Scientists fear there could be a second wave of the human variant of mad cow disease, which was caused by cattle being fed the remains of other cattle in the 1980s Photo: EPA
The first case of a person being infected with the human form of mad cow disease after receiving contaminated blood plasma has been identified by scientists.
The man was one of thousands of haemophiliacs who received blood plasma transfusions in the years before strict controls were brought in to eliminate the spread of variant Creutzfeldt-Jakob disease (vCJD).
Until now, scientists had maintained that the 4,000 people who may have received plasma from infected donors were at very low risk of developing the fatal brain disease. Warnings were issued to them as a “highly precautionary measure”.
But the Health Protection Agency is expected to announce on Tuesday that an elderly man, who died from other causes, contracted vCJD from plasma.
Although vCJD has been transmitted by blood donations in the past, leading to three deaths, no cases of infection had ever been linked to plasma, which is used to clot blood. Scientists had believed the processing and dilution of the product before it is injected into patients significantly reduced the risks.
BSE expert Professor Hugh Pennington, Emeritus Professor of Bacteriology at Aberdeen University said the findings would have “significant implications” for thousands of people who had been given plasma before the dangers were suspected.
“This looks like pretty grim news for a group of people who have been through fire and water for so long; they have already had increased exposure to hepatitis B and HIV,” he said.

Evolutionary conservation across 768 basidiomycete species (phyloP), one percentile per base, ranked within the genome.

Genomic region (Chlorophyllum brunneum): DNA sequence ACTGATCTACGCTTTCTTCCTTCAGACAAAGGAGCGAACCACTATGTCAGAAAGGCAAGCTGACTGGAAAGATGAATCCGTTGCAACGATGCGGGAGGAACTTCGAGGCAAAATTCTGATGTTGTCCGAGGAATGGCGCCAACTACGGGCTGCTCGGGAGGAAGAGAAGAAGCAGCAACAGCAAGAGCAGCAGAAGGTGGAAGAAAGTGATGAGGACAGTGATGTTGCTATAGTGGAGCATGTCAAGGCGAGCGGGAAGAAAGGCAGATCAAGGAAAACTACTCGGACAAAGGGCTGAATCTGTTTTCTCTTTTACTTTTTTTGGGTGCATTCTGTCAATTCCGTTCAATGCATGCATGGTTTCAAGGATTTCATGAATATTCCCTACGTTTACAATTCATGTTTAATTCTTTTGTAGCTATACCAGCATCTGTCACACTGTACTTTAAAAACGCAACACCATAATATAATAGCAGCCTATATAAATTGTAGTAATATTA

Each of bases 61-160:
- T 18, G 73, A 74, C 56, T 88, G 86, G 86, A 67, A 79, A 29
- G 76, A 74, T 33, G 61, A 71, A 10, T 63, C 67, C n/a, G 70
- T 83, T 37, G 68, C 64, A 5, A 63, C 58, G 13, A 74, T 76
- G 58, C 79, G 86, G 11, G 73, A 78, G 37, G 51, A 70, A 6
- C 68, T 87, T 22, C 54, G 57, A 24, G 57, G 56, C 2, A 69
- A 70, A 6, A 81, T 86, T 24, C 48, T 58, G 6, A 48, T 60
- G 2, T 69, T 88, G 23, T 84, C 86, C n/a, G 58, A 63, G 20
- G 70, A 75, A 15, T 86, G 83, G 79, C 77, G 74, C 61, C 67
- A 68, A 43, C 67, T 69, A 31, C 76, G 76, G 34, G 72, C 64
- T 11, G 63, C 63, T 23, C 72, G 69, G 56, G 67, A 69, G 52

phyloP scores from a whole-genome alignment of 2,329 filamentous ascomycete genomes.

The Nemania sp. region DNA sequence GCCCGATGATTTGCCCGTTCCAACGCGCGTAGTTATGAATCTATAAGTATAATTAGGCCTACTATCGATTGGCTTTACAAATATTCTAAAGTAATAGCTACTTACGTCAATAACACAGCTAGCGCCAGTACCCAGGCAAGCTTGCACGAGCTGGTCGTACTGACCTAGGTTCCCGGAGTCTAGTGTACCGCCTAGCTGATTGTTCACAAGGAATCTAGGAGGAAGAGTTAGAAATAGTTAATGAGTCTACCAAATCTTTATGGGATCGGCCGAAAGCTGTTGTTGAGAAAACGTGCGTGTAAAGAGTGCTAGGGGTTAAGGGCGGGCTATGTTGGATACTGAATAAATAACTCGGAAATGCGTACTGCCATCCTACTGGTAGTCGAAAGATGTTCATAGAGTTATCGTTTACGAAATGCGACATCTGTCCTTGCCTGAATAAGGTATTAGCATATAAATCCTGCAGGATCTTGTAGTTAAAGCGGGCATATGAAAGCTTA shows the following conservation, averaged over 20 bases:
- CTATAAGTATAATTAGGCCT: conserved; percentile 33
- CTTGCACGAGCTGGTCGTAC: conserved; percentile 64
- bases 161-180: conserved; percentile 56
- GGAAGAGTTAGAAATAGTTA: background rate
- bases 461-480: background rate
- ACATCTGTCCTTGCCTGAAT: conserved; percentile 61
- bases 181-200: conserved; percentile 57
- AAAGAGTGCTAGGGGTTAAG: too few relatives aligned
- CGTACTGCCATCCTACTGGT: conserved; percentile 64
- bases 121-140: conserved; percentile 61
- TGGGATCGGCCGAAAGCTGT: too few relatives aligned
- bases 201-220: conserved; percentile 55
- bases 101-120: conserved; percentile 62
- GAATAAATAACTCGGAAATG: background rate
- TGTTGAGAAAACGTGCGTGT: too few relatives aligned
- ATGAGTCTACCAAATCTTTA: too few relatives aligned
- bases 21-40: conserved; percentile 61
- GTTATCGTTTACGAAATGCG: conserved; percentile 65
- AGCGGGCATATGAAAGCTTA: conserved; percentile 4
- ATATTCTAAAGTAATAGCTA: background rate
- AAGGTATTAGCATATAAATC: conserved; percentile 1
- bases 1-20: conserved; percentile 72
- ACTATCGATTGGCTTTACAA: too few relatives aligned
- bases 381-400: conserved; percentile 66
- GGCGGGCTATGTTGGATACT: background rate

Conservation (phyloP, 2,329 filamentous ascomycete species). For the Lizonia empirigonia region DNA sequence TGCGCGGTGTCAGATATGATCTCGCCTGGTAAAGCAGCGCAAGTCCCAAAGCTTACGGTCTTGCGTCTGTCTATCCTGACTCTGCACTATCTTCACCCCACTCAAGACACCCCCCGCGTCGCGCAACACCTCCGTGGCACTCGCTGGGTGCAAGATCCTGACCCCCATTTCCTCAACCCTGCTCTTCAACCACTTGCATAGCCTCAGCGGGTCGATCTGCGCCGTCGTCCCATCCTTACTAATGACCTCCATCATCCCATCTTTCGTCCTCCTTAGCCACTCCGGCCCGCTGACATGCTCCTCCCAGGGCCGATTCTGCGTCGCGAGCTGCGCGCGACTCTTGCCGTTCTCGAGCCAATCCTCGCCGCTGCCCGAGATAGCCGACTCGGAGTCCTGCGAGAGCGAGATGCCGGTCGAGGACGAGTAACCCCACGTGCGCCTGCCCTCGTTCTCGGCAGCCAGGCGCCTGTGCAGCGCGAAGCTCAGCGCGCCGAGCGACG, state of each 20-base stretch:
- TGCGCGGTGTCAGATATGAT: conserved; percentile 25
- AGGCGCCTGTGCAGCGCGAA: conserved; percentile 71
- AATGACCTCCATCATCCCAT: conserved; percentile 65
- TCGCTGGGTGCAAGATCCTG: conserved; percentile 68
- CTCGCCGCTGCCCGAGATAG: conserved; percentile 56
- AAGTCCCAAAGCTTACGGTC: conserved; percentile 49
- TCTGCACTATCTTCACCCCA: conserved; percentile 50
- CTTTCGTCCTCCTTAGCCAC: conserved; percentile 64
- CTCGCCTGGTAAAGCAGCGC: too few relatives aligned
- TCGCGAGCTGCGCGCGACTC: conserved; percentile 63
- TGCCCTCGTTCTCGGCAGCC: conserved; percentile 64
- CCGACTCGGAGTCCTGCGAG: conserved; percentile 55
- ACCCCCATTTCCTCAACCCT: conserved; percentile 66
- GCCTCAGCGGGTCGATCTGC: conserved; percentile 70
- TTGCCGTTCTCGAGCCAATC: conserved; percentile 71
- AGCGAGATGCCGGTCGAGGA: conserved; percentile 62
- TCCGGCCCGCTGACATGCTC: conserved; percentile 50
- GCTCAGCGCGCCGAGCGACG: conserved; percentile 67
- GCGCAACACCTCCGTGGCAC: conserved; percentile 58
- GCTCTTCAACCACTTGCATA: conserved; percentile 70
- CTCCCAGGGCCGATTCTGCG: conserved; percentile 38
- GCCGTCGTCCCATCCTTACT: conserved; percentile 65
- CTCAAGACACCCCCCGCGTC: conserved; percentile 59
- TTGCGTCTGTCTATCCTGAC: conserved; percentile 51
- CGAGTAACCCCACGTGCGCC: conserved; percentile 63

Warnings were sent to 4,000 haemophiliacs, and patients suffering from other rare blood conditions in 2004 to warn them that they had had received transfusions from 200 batches of blood products at risk of contamination with vCJD. The plasma was collected from nine people who went on to develop the brain-wasting disease.
All 4,000 were advised not to give blood or donate organs and to warn doctors and dentists that they had been put at risk by the use of plasma.
To date, 164 people have died from vCJD in Britain, with most cases linked to eating meat infected with bovine spongiform encephalopathy.
Prof Pennington said details of the way the new link had been detected would be crucial in determining further investigations.
“There is a lot more we still need to know. The fact that this person is elderly, when most of the deaths from vCJD have been young people, and that they died from another cause, is another area for research,” he said, suggesting that it might mean that the disease progressed more slowly in some people.
He said restrictions over blood donation, which mean anyone who has had a transfusion cannot donate, and that all plasma is now taken from stocks in the United States, meant the risks to those receiving blood or plasma now were “vanishingly low”.
The brain-wasting disease vCJD was first detected in the mid 1990s. Most vCJD patients have been infected after eating BSE contaminated meat. The number of deaths peaked in 2000, when there were 28 deaths. That number has dropped to about five cases a year since 2005.
The epidemic of BSE in the 1980s and 1990s was caused by cattle being fed the remains of other cattle in the form of meat and bone meal, causing an infectious agent to spread.
More than 4 million cattle were slaughtered after almost 200,000 were infected with the fatal neurodegenerative disease.
Scientists recently warned that Britain could see a second wave of the vCJD, affecting as many as 300 people, after discovering that genetic differences can affect how long it takes a person to incubate the disease.